Feature #13397


Schema and associated APIs for access point manufacturers to leverage to allow pfSense to manage/configure access points.

Added by Anchal Nigam over 1 year ago.

Configuration Backend
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I suspect this will be heavily debated but please read my idea before dismissing it.

One of the reasons products like Unifi are so popular is the SPoG. For network admins, SPoG can be a huge value add. I realize it sounds complex, but it actually wouldn't take a huge lift to add capabilities to pfSense to allow it to control 3rd party network devices like access points. The things that need to happen already happen, it's just a matter of exposing the capability.

The enhancements needed to pfSense:

  1. pfSense would document a schema for describing network configuration change. When you add a VLAN, or configure a wireless network, that is a network change that can be described using some schema. Example below. pfSense already has some mechanism for making changes -- the idea is to expose the change using a schema that describes the change in a standard way that a network device can consume.
  2. pfSense would add a configuration page where user's would specify the IP of their network device such as an AP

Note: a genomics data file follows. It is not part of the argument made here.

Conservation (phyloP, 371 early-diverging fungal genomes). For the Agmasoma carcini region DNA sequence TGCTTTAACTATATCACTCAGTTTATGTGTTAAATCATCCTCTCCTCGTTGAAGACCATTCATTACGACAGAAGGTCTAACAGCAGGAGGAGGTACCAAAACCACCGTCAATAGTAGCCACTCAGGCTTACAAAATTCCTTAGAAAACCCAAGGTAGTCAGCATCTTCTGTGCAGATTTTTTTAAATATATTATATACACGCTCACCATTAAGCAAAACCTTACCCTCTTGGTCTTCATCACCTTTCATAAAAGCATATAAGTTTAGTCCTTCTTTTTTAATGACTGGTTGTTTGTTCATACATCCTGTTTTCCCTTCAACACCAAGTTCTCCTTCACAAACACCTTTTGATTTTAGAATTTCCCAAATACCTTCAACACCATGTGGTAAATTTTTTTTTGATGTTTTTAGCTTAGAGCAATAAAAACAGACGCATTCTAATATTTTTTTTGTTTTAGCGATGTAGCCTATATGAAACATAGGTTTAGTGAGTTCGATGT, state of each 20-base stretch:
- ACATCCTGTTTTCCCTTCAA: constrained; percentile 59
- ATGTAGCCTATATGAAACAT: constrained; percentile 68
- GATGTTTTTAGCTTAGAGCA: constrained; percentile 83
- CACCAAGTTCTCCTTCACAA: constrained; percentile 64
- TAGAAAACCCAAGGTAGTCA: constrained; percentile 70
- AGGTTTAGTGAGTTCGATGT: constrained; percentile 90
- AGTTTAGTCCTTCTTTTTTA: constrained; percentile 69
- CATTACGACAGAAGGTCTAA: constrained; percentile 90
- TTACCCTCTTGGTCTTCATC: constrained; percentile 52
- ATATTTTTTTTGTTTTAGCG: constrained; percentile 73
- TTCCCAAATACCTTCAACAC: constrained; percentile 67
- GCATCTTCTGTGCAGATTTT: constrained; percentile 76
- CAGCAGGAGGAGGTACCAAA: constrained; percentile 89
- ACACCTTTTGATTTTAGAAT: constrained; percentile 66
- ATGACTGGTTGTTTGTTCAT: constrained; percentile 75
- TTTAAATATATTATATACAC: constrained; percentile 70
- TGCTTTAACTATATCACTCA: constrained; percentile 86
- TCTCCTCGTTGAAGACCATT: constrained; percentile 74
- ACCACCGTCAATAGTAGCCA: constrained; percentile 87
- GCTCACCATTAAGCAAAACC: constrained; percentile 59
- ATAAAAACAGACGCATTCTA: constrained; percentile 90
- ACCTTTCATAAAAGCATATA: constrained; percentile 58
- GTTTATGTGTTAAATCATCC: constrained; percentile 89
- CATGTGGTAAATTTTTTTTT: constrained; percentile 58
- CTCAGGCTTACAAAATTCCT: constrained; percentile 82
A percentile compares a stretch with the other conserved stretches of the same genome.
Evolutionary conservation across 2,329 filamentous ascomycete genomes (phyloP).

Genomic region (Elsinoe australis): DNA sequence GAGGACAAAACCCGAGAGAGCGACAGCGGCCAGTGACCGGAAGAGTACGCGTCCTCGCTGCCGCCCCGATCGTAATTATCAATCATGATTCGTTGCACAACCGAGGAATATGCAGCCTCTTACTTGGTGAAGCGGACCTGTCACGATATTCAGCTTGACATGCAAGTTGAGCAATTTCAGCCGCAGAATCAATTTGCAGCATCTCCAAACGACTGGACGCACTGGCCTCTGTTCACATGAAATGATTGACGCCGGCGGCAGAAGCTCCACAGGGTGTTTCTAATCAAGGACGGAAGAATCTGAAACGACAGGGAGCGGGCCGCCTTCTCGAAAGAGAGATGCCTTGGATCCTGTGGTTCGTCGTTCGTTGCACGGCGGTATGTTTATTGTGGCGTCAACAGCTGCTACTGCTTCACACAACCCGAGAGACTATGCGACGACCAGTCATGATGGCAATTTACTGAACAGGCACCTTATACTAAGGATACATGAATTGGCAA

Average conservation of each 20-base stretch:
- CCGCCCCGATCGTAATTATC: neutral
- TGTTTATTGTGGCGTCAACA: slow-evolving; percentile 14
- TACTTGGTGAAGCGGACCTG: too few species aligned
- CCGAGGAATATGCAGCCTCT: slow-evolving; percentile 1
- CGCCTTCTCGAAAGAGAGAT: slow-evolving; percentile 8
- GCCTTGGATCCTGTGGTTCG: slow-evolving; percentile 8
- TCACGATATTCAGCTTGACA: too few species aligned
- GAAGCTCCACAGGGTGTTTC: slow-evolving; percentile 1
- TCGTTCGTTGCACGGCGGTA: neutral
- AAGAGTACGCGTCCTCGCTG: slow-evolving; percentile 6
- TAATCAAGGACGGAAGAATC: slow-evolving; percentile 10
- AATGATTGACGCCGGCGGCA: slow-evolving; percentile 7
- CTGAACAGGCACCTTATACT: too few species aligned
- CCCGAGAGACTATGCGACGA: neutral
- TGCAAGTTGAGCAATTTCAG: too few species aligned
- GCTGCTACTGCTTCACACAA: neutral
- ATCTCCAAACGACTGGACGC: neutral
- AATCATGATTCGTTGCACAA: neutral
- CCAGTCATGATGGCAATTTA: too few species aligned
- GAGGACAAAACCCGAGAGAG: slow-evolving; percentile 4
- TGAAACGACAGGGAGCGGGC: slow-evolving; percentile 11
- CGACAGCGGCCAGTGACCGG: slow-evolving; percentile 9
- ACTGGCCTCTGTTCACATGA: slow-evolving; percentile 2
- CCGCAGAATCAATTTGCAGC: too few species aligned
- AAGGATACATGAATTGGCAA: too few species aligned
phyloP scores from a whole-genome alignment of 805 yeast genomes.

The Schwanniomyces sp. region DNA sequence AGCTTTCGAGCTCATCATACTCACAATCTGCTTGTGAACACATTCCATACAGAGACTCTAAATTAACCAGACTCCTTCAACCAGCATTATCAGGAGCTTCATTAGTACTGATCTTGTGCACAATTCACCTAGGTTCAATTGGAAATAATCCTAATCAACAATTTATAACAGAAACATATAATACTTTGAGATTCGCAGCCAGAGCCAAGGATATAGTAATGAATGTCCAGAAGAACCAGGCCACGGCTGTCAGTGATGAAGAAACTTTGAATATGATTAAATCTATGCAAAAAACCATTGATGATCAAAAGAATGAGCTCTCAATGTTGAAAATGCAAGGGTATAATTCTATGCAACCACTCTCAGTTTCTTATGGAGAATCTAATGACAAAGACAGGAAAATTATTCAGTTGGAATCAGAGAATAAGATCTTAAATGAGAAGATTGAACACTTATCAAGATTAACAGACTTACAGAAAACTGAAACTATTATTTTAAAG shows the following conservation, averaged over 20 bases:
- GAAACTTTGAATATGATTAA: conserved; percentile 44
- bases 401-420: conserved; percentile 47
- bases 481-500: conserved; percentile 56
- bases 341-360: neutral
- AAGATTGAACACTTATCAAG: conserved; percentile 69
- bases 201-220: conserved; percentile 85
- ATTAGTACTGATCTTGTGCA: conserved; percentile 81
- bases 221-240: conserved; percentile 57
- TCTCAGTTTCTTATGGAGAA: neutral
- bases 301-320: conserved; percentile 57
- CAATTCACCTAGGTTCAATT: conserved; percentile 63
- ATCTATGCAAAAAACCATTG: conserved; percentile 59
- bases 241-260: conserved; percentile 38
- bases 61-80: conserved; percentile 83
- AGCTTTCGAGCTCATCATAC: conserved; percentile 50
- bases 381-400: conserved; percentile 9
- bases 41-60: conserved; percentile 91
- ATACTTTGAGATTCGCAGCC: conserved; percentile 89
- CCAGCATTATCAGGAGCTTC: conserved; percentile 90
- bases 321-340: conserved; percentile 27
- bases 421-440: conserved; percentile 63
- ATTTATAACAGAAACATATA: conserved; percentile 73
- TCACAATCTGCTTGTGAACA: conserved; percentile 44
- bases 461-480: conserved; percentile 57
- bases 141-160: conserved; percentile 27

3. pfSense would expose some APIs that network devices would call to interact with pfSense such as reporting back status, metrics, data, etc...
  4. optionally pfSense would add some polling mechanism that could/would make API calls to the network device to pull back status, metrics, data, etc... For this to work, pfSense would document some standard APIs that they can consume.

Example schema for describing a network configuration change:

  "action": "new VLAN",
  "name": "VL10",
  "id": 10,
  "...": "..." 

Once this is done, manufacturers would make enhancements on their side. They want pfSense's HUGE user-base to buy/use their network product (AP, switch, etc...) so they have a vested interest in making updates to their device to leverage these pfSense features.

1. When a user makes a change in pfSense, the network device they registered using #2 above would consume the network configuration change and act accordingly. If, for example, a user made the example change in/from pfSense, then pfSense would submit a GET/POST request to the network device with that JSON payload and the network device would consume it and act accordingly.
2. #3 or #4 would allow pfSense to show status of the network device right from pfSense.

A lot of the smaller network devices would readily support this because it would put their products front-and-center to pfSense users who want SPoG.

I don't support breaking the law but if a user was to reverse engineer the communication for products like Unifi then they could easily create a translation layer (a plugin) that would take the network configuration payload from pfSense, translate to what Unifi understands, and send to the unifi device. I mean, Unifi already does this today.

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